Friday, March 25, 2016

Cloudy With a Chance of Brain Fog #SOL16

Whether it's a symptom of a recently diagnosed thyroid issue or the byproduct of slowly inching towards 40, I have developed brain fog. About two years ago, I began to notice the well-organized files in my cranium were no longer easy to access. I couldn't keep my to-list stored in my head anymore, choosing instead to jot it down on a sticky note or create a reminder on my iPhone. At work, I began to worry I might be developing ADD, an over-identified disorder common among elementary students.


The fragmentation of my thoughts has grown progressively worse, and about six months ago, I realized by the end of a school day, my brain was 100% spent. I'd plop down at my desk and attempt to accomplish a computer task. Composing a complete sentence felt like a mammoth feat. I began to miss deadlines, and sometimes I would be in mid sentence and forget what I was going to say. Absentmindedness and distraction took up residence in my skull, and I started to feel incompetent, inefficient, and irked. So I researched the ambiguous term brain fog, which is not necessarily recognized by the mainstream medical community, and this is what I found.

This problem only seems to worsen as the days and weeks pass. I can't concentrate, and my mind flickers on and off like a lamp with an electrical short. Yesterday I took twenty minutes to complete paperwork that should have been done lickety-split, I allowed my students to derail a lesson by asking irrelevant, unrelated questions, and I got half way through an important classroom task before bailing and heading home. I forgot about an appointment I'd scheduled, couldn't find my keys, and failed to pay a bill that was overdue. For an overachiever with neurotic DNA, these new developments are causing serious concern.


Years ago I owned an old HP computer. The internal processor labored and strained to load websites, and a quiet, whirring hum could be heard as I attempted to open more than one window at a time. Periodically, I would defrag the machine overnight, and the next day the computer would run a little faster. Sleep serves as a mental defragmenter for my mind, and when I wake up in the morning, I feel refreshed, alert, and less foggy. Between 6:00 a.m. and 2:00 p.m., my brain operates much more efficiently, and I can't decide if I should just accept this changing reality and try to be as productive as possible during this small window of time or see a doctor and start taking some ADD medication.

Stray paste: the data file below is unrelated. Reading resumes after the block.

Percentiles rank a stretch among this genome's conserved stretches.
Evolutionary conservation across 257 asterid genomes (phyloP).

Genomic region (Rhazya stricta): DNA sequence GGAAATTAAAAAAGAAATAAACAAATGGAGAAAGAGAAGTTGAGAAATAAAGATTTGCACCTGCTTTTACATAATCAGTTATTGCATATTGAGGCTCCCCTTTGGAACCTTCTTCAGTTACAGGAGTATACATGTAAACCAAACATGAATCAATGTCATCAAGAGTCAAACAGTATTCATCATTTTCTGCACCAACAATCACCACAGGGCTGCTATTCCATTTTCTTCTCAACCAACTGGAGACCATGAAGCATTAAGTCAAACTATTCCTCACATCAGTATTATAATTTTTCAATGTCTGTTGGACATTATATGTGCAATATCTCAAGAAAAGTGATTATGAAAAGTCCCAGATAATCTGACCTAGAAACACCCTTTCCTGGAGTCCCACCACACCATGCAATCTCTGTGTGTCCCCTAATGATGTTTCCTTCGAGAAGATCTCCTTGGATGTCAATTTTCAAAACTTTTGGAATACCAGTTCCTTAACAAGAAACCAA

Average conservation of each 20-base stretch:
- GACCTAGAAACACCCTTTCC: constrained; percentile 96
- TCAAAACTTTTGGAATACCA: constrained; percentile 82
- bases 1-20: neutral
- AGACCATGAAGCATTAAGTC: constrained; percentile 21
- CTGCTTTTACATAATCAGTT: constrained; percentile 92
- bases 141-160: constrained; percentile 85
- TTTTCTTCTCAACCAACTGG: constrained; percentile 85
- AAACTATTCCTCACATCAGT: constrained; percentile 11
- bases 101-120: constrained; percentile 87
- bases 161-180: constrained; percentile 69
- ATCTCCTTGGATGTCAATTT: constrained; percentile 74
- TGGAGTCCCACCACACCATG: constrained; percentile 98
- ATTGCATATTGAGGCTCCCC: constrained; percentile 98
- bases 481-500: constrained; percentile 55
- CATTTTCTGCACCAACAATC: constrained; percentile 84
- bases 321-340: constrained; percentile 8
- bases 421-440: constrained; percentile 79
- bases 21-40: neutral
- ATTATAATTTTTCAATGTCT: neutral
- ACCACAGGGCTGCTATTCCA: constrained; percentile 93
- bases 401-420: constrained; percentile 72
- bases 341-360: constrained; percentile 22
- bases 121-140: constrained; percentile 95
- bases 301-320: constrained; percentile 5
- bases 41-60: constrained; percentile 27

My husband and I are nine years apart in age, and as I watched him transition to middle age, I noticed similar patterns emerge. For years he hustled, rushed, and plowed through life with the force of a hurricane. By the time he turned 40 he'd accomplished all his professional goals, and living life at a breakneck speed no longer served him. Finally after years of fighting the rat race, he slowed down, found a hobby he enjoyed, and began to achieve that elusive balance missing from my own existence.

As much as I despise this current struggle, I am hoping I too will eventually learn to relax and take a break. Perhaps what I perceive as bothersome brain fog is really just my body's way of saying It's time to settle down Tenille. 

2 comments:

  1. I find I have to set an alarm on my phone for everything these days! I just kidded with my husband the other day. I was supposed to put something in my car to give to someone. And I forgot to give it to them I was so annoyed! I said, I even set an alarm to put it in the car!! And he said, well I guess you needed an alarm to take it out too! Uuuuugh! Brainfog is the worst!

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